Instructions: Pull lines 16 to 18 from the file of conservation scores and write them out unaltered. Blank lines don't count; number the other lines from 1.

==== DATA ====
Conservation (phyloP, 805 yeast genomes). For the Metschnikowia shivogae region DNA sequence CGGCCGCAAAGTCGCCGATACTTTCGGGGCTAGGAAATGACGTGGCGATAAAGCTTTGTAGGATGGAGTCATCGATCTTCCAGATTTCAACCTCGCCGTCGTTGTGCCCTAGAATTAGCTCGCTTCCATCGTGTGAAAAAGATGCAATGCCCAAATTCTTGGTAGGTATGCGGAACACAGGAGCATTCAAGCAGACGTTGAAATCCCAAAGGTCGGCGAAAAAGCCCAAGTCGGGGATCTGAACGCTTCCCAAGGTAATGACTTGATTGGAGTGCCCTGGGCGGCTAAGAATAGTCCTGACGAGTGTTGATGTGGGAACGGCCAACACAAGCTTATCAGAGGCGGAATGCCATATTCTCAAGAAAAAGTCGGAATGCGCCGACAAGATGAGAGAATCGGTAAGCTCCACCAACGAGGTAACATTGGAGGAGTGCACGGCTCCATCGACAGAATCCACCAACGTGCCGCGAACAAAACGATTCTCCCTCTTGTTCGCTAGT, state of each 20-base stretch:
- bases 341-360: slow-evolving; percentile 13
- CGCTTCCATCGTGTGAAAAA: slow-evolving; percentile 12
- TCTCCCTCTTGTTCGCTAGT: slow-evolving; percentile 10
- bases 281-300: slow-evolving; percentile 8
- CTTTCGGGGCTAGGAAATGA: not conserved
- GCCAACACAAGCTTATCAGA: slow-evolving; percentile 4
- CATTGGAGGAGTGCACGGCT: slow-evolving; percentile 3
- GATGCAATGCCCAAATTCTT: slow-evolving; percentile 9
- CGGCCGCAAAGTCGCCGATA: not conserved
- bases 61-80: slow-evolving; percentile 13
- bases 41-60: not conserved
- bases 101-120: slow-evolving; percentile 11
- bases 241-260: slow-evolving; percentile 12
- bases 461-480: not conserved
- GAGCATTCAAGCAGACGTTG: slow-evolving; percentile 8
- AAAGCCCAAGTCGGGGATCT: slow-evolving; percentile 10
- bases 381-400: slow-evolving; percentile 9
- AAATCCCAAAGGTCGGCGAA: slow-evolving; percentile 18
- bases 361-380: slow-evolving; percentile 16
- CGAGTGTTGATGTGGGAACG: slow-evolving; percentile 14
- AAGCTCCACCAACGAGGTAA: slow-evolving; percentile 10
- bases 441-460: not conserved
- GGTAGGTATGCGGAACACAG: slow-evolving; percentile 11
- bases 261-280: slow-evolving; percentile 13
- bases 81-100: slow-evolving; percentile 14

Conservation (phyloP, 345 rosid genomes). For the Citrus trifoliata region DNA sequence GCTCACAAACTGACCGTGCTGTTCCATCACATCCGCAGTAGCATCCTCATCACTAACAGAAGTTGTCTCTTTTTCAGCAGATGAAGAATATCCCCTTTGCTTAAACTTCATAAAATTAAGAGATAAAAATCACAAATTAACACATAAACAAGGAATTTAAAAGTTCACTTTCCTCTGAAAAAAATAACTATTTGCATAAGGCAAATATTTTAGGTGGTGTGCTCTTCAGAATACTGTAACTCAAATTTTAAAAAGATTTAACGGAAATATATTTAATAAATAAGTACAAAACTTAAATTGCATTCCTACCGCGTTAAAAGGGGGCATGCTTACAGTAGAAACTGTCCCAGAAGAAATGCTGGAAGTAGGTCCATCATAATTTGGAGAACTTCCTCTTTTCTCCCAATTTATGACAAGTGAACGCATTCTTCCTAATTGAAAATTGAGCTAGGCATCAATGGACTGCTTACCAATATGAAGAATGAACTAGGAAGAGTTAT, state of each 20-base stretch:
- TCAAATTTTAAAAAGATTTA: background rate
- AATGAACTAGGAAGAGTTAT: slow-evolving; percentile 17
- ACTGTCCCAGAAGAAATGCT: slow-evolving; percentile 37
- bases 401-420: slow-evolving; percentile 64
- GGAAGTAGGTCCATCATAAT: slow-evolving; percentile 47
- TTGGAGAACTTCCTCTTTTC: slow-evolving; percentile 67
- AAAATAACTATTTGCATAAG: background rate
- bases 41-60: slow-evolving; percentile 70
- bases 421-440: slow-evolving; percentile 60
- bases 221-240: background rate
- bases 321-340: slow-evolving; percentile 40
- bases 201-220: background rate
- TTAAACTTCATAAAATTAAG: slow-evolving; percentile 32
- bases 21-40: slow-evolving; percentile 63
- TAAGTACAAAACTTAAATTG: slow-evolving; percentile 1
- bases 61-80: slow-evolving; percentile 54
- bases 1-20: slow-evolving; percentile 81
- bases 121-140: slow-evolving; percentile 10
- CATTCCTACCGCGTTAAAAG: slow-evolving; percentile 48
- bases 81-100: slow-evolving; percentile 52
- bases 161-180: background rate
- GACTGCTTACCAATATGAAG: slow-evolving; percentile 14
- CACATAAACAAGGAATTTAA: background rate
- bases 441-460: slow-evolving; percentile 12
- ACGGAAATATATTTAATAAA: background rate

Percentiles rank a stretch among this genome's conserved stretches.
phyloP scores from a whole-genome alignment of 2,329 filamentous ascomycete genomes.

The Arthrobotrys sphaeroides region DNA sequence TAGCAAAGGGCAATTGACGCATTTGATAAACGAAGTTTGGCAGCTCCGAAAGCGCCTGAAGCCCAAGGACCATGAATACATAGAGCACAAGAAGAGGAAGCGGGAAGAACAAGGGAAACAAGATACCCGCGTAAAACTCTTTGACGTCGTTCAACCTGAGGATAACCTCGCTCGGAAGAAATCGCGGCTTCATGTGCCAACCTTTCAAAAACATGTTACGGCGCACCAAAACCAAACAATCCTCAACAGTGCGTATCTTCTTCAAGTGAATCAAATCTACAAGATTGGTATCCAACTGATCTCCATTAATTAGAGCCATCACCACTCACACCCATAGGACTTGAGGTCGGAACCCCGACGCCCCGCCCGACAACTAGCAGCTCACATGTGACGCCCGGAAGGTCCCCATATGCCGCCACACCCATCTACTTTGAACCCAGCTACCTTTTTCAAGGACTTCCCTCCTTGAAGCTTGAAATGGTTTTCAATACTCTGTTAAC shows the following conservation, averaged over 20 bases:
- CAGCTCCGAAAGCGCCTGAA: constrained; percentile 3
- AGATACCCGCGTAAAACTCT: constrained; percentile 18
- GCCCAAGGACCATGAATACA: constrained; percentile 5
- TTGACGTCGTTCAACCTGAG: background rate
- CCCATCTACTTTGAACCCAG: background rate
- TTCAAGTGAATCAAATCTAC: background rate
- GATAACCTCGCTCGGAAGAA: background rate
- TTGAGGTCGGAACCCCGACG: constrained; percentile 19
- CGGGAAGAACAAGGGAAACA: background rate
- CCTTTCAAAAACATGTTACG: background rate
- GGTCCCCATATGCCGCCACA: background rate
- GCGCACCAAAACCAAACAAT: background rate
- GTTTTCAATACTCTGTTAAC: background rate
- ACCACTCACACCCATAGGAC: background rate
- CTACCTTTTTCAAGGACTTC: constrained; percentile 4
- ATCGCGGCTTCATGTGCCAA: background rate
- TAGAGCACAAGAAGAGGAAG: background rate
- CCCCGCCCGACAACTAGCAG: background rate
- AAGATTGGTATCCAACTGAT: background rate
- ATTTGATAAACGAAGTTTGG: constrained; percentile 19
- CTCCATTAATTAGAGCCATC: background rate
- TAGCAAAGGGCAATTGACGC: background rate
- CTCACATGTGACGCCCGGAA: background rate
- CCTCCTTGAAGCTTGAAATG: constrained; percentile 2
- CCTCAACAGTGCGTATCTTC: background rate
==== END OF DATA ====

- GAGCATTCAAGCAGACGTTG: slow-evolving; percentile 8
- AAAGCCCAAGTCGGGGATCT: slow-evolving; percentile 10
- bases 381-400: slow-evolving; percentile 9